The Spirit of Detroit is a city monument with a large bronze statue created by Marshall Fredericks and located at the Coleman A. Young Municipal Center on Woodward Avenue in Detroit, Michigan.
It was commissioned in 1955 for a cost of $58,000 (equivalent to $415 thousand in 2016), and dedicated on September 23, 1958. In its left hand, the large seated figure holds a gilt bronze sphere emanating rays to symbolize God. The people in the figure’s right hand are a family group symbolizing all human relationships. The 26-foot (7.9 m) sculpture was the largest cast bronze statue since the Renaissance when it was first installed. It was cast in Oslo, Norway.
On the wall behind the sculpture the inscription 2 Corinthians (3:17) “Now the Lord is that Spirit: and where the Spirit of the Lord is, there is liberty,” along with both the symbols of the city and of the county. On the plaque in front of the statue gives the inscription: “The artist expresses the concept that God, through the spirit of man is manifested in the family, the noblest human relationship.”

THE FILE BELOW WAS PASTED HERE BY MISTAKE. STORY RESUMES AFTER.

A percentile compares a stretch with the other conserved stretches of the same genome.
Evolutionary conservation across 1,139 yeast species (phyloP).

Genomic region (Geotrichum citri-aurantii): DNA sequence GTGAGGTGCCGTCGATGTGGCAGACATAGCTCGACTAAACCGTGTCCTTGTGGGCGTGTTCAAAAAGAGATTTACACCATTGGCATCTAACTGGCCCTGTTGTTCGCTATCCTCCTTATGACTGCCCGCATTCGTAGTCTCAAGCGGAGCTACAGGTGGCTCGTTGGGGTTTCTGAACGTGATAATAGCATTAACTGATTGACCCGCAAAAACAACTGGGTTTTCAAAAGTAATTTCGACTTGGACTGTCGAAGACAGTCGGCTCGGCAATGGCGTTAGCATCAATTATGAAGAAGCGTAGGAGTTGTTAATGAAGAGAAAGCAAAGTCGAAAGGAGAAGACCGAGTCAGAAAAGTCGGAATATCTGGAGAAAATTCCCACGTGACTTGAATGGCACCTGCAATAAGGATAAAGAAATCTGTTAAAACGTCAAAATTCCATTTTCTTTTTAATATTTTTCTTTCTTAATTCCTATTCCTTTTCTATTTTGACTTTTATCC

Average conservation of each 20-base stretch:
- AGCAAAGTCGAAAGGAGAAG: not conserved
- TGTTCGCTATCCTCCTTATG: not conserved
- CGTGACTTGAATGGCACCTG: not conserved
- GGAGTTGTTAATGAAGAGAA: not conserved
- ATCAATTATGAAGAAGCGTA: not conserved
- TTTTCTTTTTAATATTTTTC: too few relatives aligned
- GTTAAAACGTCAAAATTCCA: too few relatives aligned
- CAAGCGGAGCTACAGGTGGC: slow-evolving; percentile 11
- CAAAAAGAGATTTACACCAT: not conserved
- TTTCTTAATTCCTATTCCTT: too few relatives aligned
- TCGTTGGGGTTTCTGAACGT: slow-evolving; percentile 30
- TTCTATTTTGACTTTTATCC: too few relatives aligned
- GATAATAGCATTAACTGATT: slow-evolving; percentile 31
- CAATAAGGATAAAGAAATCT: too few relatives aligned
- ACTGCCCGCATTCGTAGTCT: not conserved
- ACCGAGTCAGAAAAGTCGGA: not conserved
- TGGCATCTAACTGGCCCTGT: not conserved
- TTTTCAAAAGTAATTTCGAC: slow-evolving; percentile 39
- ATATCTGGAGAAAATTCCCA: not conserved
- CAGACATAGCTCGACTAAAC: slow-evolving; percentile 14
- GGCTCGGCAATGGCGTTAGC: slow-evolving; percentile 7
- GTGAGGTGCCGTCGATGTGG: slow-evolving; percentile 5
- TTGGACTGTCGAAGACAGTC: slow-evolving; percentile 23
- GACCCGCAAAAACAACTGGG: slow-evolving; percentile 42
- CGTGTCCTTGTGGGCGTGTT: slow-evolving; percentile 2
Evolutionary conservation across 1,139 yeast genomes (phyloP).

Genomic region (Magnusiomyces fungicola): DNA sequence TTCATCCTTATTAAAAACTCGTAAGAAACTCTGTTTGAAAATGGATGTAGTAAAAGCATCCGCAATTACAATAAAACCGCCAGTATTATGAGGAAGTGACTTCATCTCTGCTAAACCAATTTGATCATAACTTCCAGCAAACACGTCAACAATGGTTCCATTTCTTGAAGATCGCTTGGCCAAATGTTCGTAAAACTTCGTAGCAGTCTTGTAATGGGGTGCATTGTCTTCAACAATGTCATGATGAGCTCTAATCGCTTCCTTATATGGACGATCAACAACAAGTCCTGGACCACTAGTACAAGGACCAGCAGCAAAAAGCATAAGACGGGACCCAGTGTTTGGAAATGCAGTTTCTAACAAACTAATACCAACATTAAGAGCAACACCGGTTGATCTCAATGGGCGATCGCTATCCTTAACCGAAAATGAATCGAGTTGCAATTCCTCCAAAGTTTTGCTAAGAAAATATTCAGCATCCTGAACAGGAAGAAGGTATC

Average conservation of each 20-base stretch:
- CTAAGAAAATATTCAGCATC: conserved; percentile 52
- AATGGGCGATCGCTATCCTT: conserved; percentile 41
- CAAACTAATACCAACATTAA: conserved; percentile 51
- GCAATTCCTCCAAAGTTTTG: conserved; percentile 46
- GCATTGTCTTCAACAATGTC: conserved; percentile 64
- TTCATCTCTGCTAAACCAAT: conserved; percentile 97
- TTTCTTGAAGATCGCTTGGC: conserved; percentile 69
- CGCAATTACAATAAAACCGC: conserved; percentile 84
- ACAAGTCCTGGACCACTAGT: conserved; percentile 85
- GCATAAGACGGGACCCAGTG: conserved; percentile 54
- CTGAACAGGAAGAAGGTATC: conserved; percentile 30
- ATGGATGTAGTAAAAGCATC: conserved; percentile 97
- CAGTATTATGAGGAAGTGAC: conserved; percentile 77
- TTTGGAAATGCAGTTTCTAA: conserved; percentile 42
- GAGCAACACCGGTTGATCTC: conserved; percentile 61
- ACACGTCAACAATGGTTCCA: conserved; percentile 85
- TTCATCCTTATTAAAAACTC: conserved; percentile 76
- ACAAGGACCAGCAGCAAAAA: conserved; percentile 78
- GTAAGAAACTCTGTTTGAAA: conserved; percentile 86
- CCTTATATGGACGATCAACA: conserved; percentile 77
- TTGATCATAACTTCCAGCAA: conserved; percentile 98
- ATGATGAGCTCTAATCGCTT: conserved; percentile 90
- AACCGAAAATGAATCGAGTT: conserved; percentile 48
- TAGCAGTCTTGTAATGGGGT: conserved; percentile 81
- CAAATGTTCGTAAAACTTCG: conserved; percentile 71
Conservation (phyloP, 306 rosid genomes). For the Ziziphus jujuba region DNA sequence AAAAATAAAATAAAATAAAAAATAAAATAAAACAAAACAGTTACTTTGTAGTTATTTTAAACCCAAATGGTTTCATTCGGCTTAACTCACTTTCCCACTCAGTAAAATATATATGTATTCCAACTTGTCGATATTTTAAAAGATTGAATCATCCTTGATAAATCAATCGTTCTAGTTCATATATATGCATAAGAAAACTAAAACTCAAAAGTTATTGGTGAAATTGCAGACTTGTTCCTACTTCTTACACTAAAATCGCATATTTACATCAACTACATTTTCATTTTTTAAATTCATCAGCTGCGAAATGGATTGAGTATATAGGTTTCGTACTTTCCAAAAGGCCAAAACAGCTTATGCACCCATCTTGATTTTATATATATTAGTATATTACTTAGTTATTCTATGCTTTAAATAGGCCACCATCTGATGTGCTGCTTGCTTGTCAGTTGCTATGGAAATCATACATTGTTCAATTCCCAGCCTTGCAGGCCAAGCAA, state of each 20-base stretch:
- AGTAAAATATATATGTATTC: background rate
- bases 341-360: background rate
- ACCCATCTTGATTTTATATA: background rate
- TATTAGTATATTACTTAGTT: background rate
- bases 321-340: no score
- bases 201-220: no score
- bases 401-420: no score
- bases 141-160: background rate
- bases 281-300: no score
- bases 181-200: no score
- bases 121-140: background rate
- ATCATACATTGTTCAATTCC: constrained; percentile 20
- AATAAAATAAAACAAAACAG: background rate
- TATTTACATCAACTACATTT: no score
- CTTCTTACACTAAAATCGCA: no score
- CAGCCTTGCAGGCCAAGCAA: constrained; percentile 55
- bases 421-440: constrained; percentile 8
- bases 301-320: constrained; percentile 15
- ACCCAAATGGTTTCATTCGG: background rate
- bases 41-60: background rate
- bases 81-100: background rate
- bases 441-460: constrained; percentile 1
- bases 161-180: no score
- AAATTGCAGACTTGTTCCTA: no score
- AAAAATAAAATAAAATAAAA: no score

The Spirit of Detroit is often seen wearing Detroit’s professional team’s jerseys if a particular team is in the playoffs. Similarly, during a visit from the Three Tenors, the statue wore a tuxedo. The statue has become a symbol of the City of Detroit, appearing on logos for many of Detroit’s city departments.
The City of Detroit and Marshall M. Fredericks Sculpture Museum, located on the campus of Saginaw Valley State University, will be hosting a 60th anniversary celebration May 12th from 6 to 10 p.m.
All proceeds from the event will go to Marshall M. Fredericks Sculpture Museum. For more information, see marshallfredericks.org
Aleanna Siacon, “60th Birthday Celebration for Spirit of Detroit is Set”, Detroit Free Press, March 27, 2018.